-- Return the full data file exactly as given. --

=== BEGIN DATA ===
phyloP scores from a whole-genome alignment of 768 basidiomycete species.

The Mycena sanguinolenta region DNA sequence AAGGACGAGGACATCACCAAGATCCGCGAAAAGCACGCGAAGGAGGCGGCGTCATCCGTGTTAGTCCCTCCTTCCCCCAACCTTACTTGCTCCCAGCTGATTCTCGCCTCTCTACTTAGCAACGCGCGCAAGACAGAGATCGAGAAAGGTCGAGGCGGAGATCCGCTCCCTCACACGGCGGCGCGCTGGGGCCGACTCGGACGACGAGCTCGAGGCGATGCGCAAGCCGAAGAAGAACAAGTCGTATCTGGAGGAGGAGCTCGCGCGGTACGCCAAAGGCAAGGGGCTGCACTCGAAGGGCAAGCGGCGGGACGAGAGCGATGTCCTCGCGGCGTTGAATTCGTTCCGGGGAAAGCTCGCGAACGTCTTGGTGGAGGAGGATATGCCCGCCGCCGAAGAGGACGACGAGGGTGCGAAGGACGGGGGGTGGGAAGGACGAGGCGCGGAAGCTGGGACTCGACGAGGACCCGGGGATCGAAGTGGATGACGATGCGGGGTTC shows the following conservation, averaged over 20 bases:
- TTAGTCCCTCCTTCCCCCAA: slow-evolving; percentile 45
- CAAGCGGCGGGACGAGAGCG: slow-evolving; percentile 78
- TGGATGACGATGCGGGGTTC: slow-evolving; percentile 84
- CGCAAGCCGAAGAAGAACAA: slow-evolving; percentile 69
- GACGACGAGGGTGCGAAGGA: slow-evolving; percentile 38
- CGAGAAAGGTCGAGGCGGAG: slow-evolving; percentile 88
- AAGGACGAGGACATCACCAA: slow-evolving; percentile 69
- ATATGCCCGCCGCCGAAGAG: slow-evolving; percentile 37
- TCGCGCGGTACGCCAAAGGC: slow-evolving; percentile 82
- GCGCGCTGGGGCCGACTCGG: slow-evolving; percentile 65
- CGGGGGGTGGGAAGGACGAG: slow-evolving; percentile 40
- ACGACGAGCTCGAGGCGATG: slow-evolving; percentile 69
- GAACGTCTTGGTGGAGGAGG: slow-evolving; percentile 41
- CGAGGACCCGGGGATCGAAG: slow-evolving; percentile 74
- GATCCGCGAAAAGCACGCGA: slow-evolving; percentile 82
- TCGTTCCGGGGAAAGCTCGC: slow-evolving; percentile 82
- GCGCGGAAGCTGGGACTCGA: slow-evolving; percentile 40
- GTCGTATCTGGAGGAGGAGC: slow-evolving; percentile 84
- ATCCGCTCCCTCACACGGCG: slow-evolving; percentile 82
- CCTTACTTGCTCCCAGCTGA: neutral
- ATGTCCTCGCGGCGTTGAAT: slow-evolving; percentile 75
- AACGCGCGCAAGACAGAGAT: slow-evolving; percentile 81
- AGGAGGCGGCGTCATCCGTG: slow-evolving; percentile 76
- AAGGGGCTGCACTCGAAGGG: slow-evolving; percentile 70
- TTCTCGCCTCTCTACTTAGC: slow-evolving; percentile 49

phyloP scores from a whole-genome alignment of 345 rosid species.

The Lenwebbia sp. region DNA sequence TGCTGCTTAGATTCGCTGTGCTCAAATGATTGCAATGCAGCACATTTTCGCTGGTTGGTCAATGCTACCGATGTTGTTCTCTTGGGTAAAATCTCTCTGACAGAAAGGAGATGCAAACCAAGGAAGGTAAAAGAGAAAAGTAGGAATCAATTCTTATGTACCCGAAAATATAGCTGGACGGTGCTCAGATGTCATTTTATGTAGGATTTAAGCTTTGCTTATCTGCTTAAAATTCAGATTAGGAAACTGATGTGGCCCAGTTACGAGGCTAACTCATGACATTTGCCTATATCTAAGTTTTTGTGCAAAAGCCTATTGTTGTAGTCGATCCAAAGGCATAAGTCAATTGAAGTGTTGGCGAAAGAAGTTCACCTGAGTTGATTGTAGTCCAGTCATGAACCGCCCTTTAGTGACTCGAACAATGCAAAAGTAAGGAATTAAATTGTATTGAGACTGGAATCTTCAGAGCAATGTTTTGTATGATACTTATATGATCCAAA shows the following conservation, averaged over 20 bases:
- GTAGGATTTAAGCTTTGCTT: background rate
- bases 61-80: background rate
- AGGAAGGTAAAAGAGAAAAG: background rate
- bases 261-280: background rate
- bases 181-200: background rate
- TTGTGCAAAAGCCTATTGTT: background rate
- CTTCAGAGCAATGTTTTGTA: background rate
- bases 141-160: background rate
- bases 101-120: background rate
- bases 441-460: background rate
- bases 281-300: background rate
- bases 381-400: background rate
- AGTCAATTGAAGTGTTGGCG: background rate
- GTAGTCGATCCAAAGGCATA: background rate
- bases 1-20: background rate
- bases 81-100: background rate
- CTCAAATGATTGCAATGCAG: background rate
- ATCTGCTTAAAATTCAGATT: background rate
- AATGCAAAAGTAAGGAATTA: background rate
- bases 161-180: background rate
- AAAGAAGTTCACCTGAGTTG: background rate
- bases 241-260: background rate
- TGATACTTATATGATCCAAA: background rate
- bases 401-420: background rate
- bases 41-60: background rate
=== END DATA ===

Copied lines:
phyloP scores from a whole-genome alignment of 768 basidiomycete species.

The Mycena sanguinolenta region DNA sequence AAGGACGAGGACATCACCAAGATCCGCGAAAAGCACGCGAAGGAGGCGGCGTCATCCGTGTTAGTCCCTCCTTCCCCCAACCTTACTTGCTCCCAGCTGATTCTCGCCTCTCTACTTAGCAACGCGCGCAAGACAGAGATCGAGAAAGGTCGAGGCGGAGATCCGCTCCCTCACACGGCGGCGCGCTGGGGCCGACTCGGACGACGAGCTCGAGGCGATGCGCAAGCCGAAGAAGAACAAGTCGTATCTGGAGGAGGAGCTCGCGCGGTACGCCAAAGGCAAGGGGCTGCACTCGAAGGGCAAGCGGCGGGACGAGAGCGATGTCCTCGCGGCGTTGAATTCGTTCCGGGGAAAGCTCGCGAACGTCTTGGTGGAGGAGGATATGCCCGCCGCCGAAGAGGACGACGAGGGTGCGAAGGACGGGGGGTGGGAAGGACGAGGCGCGGAAGCTGGGACTCGACGAGGACCCGGGGATCGAAGTGGATGACGATGCGGGGTTC shows the following conservation, averaged over 20 bases:
- TTAGTCCCTCCTTCCCCCAA: slow-evolving; percentile 45
- CAAGCGGCGGGACGAGAGCG: slow-evolving; percentile 78
- TGGATGACGATGCGGGGTTC: slow-evolving; percentile 84
- CGCAAGCCGAAGAAGAACAA: slow-evolving; percentile 69
- GACGACGAGGGTGCGAAGGA: slow-evolving; percentile 38
- CGAGAAAGGTCGAGGCGGAG: slow-evolving; percentile 88
- AAGGACGAGGACATCACCAA: slow-evolving; percentile 69
- ATATGCCCGCCGCCGAAGAG: slow-evolving; percentile 37
- TCGCGCGGTACGCCAAAGGC: slow-evolving; percentile 82
- GCGCGCTGGGGCCGACTCGG: slow-evolving; percentile 65
- CGGGGGGTGGGAAGGACGAG: slow-evolving; percentile 40
- ACGACGAGCTCGAGGCGATG: slow-evolving; percentile 69
- GAACGTCTTGGTGGAGGAGG: slow-evolving; percentile 41
- CGAGGACCCGGGGATCGAAG: slow-evolving; percentile 74
- GATCCGCGAAAAGCACGCGA: slow-evolving; percentile 82
- TCGTTCCGGGGAAAGCTCGC: slow-evolving; percentile 82
- GCGCGGAAGCTGGGACTCGA: slow-evolving; percentile 40
- GTCGTATCTGGAGGAGGAGC: slow-evolving; percentile 84
- ATCCGCTCCCTCACACGGCG: slow-evolving; percentile 82
- CCTTACTTGCTCCCAGCTGA: neutral
- ATGTCCTCGCGGCGTTGAAT: slow-evolving; percentile 75
- AACGCGCGCAAGACAGAGAT: slow-evolving; percentile 81
- AGGAGGCGGCGTCATCCGTG: slow-evolving; percentile 76
- AAGGGGCTGCACTCGAAGGG: slow-evolving; percentile 70
- TTCTCGCCTCTCTACTTAGC: slow-evolving; percentile 49

phyloP scores from a whole-genome alignment of 345 rosid species.

The Lenwebbia sp. region DNA sequence TGCTGCTTAGATTCGCTGTGCTCAAATGATTGCAATGCAGCACATTTTCGCTGGTTGGTCAATGCTACCGATGTTGTTCTCTTGGGTAAAATCTCTCTGACAGAAAGGAGATGCAAACCAAGGAAGGTAAAAGAGAAAAGTAGGAATCAATTCTTATGTACCCGAAAATATAGCTGGACGGTGCTCAGATGTCATTTTATGTAGGATTTAAGCTTTGCTTATCTGCTTAAAATTCAGATTAGGAAACTGATGTGGCCCAGTTACGAGGCTAACTCATGACATTTGCCTATATCTAAGTTTTTGTGCAAAAGCCTATTGTTGTAGTCGATCCAAAGGCATAAGTCAATTGAAGTGTTGGCGAAAGAAGTTCACCTGAGTTGATTGTAGTCCAGTCATGAACCGCCCTTTAGTGACTCGAACAATGCAAAAGTAAGGAATTAAATTGTATTGAGACTGGAATCTTCAGAGCAATGTTTTGTATGATACTTATATGATCCAAA shows the following conservation, averaged over 20 bases:
- GTAGGATTTAAGCTTTGCTT: background rate
- bases 61-80: background rate
- AGGAAGGTAAAAGAGAAAAG: background rate
- bases 261-280: background rate
- bases 181-200: background rate
- TTGTGCAAAAGCCTATTGTT: background rate
- CTTCAGAGCAATGTTTTGTA: background rate
- bases 141-160: background rate
- bases 101-120: background rate
- bases 441-460: background rate
- bases 281-300: background rate
- bases 381-400: background rate
- AGTCAATTGAAGTGTTGGCG: background rate
- GTAGTCGATCCAAAGGCATA: background rate
- bases 1-20: background rate
- bases 81-100: background rate
- CTCAAATGATTGCAATGCAG: background rate
- ATCTGCTTAAAATTCAGATT: background rate
- AATGCAAAAGTAAGGAATTA: background rate
- bases 161-180: background rate
- AAAGAAGTTCACCTGAGTTG: background rate
- bases 241-260: background rate
- TGATACTTATATGATCCAAA: background rate
- bases 401-420: background rate
- bases 41-60: background rate